On Saturday June 3, 2023, members of the Historical Society of Ottawa accompanied the Gatineau Valley Historical Society on a bus trip to the Kitigan Zibi Pow Wow. Departing from Chelsea, Quebec, the bus trip stopped at the Centre Wakefield La Pêche for more pick-ups and proceeded to make its way through the vast Quebec wilderness along the Gatineau River.
Upon our arrival at the Pow Wow, we were delighted to see a very large turn out. Vehicles parked along the roads and in yards and parking lots. It was a great way for us to get in the mindset for the day ahead. As we stepped off the bus at the entrance to the Pow Wow, we were met with the sounds of people chatting and laughing, jingle dresses jingle-jangling, the smell of the rows of food vendors and, importantly a welcoming feeling.
The Kitigan Zibi Pow Wow started in 1986 as a social gathering, becoming an official Pow Wow only three years later in 1989 and after 37 years it was no surprise that this celebration has been practised, rehearsed and perfected over time.
Food vendors were the first thing we saw before continuing on into the larger dancing area, and more vendors. I can not continue without saying something about the food at Kitigan Zibi. Incredible options ranging from beans and bannock, to “indian tacos”, to wild game, and some of the freshest, sweetest lemonade one could ask for on such a beautiful day. It is safe to say that a generous amount of time was dedicated to sampling the food from these vendors with only positive reviews.
After making our way through the food area we were welcomed to an area with two circular sections. The outer section was dedicated to vendors selling t-shirts and hats, jewellery and crafts. The inner section was dedicated to spectators watching the various dances. The grass had been worn down clockwise as dancers expressed themselves to the sounds of the music coming from the branch-covered structure in the centre. One could feel the emotion in the sounds that flowed through the air and the energy that vibrated through the ground with every step and jump from the dancers. This continued for an indeterminable amount of time, as I was completely entranced, and followed by moving speeches from members of the Kitigan Zibi Reserve talking about the tragedy of the ever-growing number of missing and murdered indigenous women, girls and two-spirit people. ‘Powerful’ and ‘moving’ are two words that best describe the tone of these speeches. The hurt that the speakers felt was felt by everyone listening, and the intended message was heard loud and clear. Minister of Crown-Indigenous Relations, Mark Miller was in attendance and the presence of him and his staff helped drive home the message that was being broadcast. If you or someone you know has been affected by the issue of murdered and missing indigenous women, girls and two-spirit people, a hotline exists for those who need immediate emotional support and can be reached at 1-844-413-6649.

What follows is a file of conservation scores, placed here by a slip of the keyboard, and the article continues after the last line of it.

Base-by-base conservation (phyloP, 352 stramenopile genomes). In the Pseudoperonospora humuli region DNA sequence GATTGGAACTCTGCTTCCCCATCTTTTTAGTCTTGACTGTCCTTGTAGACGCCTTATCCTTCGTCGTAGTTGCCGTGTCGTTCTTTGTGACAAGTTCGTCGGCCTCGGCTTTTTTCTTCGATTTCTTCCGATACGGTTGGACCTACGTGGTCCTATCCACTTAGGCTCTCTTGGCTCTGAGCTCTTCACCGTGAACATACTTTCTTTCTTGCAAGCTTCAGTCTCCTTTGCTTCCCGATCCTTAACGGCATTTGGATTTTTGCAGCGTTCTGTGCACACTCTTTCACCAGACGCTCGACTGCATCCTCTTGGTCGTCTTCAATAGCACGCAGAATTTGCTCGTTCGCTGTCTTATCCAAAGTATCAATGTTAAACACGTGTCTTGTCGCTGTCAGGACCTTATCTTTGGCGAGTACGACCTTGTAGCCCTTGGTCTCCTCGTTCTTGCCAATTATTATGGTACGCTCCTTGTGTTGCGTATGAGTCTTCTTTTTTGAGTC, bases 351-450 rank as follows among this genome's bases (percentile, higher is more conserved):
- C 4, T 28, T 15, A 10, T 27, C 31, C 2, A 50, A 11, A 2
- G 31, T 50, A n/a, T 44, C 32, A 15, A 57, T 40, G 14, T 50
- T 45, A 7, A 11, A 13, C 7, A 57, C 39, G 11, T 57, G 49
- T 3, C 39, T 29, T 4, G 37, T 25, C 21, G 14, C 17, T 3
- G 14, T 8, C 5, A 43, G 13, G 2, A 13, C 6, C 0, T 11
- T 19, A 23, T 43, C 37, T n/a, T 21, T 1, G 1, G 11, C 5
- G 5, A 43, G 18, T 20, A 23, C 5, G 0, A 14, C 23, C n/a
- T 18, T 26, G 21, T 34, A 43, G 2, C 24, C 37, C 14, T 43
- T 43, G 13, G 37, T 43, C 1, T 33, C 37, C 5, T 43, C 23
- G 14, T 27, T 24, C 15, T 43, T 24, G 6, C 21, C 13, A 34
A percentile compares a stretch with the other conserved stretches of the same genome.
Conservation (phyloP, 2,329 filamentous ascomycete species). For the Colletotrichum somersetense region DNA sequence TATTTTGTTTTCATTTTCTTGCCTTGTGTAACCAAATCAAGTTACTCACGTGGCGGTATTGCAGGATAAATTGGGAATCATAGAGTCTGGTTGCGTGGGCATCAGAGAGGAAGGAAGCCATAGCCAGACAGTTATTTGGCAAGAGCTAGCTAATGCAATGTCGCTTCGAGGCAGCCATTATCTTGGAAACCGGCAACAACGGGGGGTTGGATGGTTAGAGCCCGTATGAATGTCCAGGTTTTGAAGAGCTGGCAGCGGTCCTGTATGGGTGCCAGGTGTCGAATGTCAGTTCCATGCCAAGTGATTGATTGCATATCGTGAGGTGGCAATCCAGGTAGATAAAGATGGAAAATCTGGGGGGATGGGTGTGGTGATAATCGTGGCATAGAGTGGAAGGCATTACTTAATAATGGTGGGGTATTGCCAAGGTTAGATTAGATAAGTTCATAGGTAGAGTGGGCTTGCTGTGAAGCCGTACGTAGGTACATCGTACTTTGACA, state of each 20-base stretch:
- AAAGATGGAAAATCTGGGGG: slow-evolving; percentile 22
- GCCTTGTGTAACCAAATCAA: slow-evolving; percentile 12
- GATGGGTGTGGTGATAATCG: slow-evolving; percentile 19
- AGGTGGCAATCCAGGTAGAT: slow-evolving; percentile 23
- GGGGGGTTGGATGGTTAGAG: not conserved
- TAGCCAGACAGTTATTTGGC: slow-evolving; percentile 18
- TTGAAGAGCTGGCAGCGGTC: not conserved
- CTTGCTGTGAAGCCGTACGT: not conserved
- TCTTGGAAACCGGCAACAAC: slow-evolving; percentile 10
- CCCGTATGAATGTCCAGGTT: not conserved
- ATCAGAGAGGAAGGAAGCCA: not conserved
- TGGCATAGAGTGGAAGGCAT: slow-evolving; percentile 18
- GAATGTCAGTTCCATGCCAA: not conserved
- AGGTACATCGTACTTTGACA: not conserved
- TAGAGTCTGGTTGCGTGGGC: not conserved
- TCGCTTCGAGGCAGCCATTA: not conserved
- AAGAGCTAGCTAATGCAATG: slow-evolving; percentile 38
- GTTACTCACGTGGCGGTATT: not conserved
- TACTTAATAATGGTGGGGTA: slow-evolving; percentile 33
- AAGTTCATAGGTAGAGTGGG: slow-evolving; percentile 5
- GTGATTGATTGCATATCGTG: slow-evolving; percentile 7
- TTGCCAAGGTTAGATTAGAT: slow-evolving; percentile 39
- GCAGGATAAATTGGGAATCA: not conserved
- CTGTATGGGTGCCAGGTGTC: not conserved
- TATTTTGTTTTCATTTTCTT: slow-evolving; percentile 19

Later, HSO met with members of the Gatineau Valley Historical Society and their president Gilbert Whiteduck who was able to answer our many questions about the history of Pow Wows and their significance within indigenous culture. We are thankful for the opportunity to start building a relationship with our sister society and look forward to working together in the future.
We finished our time at Kitigan Zibi watching the Grass Dances and the Jingle-Dress Dances, which were both incredible. The Grass Dances were performed by dancers in fantastic regalia with passion and reverence, and the Jingle-Dress Dancers performed harmoniously with the beat of the songs.
After a long day of fantastic food and dance it was time to head home. The bus – half silent with sleeping patrons, half noisy with excited recounts of the day – was a vessel of positive energy after our experience at the Kitigan Zibi Pow Wow. It was truly a rewarding experience and an incredibly significant piece of the history of Ottawa and the Gatineau Valley.
We would also like to thank long-time HSO member Evelyn Burke for joining us on this trip and hope she had a great experience.